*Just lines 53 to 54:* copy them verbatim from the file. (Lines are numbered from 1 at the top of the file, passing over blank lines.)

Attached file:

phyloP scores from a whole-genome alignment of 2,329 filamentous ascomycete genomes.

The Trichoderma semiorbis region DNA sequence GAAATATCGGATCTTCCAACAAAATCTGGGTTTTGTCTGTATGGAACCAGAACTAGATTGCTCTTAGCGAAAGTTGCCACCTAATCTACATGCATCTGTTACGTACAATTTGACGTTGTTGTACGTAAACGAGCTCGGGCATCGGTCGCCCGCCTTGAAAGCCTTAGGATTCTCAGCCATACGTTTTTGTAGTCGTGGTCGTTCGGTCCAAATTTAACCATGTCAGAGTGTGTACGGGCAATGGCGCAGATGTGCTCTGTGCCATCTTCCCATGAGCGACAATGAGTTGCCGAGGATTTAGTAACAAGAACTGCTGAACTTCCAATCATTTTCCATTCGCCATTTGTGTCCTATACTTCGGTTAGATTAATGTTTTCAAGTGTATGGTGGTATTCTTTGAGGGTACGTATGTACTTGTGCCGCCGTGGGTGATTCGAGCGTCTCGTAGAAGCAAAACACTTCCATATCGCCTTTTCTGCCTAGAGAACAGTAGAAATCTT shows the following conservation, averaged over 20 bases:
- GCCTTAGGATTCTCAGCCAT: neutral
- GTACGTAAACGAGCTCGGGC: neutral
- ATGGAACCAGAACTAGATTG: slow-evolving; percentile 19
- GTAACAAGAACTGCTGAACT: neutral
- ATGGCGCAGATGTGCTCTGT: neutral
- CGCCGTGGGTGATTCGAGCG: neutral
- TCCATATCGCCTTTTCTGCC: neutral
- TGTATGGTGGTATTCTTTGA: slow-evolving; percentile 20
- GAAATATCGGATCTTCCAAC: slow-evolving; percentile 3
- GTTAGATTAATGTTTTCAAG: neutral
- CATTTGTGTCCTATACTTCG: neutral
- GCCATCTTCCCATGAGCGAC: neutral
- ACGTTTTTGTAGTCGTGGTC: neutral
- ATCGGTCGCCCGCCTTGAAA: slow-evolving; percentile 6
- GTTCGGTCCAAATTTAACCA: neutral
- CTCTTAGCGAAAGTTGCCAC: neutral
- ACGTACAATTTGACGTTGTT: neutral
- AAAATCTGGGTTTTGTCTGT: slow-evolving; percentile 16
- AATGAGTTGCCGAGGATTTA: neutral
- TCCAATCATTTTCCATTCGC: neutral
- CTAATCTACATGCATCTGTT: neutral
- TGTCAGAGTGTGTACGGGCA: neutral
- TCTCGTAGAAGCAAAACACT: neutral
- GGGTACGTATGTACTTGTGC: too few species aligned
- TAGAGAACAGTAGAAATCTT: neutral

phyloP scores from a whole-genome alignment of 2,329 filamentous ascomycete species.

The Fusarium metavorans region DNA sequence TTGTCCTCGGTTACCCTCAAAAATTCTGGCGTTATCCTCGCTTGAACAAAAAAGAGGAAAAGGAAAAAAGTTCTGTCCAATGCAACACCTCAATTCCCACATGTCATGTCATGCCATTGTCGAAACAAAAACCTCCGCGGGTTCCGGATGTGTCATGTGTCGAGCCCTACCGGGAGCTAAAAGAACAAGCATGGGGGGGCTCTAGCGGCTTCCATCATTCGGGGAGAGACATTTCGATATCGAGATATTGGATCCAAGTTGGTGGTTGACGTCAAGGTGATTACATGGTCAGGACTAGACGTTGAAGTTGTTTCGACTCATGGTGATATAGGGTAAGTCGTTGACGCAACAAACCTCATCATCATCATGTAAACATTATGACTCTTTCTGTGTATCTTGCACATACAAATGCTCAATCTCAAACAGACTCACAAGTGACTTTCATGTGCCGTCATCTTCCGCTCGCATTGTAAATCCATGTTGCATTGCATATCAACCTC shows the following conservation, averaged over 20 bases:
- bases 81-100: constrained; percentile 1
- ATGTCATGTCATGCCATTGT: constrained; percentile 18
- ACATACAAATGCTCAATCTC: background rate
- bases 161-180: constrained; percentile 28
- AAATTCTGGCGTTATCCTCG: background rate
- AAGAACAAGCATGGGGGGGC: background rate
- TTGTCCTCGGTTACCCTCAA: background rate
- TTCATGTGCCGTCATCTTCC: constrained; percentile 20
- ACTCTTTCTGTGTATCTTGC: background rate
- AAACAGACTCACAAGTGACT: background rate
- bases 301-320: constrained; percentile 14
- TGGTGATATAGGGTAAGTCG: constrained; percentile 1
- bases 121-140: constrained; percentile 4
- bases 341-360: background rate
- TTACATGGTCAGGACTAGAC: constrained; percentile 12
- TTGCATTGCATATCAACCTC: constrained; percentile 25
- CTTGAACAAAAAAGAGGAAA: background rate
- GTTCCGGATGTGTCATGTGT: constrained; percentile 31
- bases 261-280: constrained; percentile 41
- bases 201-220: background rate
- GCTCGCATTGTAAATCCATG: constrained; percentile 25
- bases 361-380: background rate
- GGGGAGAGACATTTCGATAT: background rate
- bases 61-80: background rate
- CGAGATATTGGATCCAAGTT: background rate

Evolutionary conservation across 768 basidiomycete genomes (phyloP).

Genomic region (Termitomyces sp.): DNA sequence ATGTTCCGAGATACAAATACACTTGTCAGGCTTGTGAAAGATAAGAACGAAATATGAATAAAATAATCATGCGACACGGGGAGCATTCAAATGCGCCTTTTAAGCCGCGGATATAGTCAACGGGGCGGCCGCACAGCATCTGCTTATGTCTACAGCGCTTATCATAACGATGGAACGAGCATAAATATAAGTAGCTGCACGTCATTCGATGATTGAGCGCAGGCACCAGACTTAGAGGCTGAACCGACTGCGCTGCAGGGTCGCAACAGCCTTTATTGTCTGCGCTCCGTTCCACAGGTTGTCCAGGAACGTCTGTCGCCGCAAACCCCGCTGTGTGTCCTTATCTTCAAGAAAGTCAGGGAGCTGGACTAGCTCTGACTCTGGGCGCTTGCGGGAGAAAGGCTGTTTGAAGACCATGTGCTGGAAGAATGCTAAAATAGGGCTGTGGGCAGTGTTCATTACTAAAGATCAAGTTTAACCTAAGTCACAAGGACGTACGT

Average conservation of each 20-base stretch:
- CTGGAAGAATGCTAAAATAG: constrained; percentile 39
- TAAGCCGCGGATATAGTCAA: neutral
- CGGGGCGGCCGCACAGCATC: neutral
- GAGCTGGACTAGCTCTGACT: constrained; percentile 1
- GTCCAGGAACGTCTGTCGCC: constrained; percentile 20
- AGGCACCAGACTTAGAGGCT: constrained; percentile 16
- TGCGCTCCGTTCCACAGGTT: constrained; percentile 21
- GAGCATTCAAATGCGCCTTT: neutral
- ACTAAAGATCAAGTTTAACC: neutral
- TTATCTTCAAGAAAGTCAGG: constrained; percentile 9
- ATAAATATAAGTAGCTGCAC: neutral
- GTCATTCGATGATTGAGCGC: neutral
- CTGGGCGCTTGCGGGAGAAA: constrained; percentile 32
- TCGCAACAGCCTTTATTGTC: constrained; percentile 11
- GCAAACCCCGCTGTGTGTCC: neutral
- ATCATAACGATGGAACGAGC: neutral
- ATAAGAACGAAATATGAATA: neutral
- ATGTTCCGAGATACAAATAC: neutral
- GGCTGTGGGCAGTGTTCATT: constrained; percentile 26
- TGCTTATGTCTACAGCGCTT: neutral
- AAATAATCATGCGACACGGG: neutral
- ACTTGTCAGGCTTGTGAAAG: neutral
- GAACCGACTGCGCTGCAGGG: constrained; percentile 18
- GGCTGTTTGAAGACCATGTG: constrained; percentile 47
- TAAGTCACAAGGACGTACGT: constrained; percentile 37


- bases 61-80: background rate
- CGAGATATTGGATCCAAGTT: background rate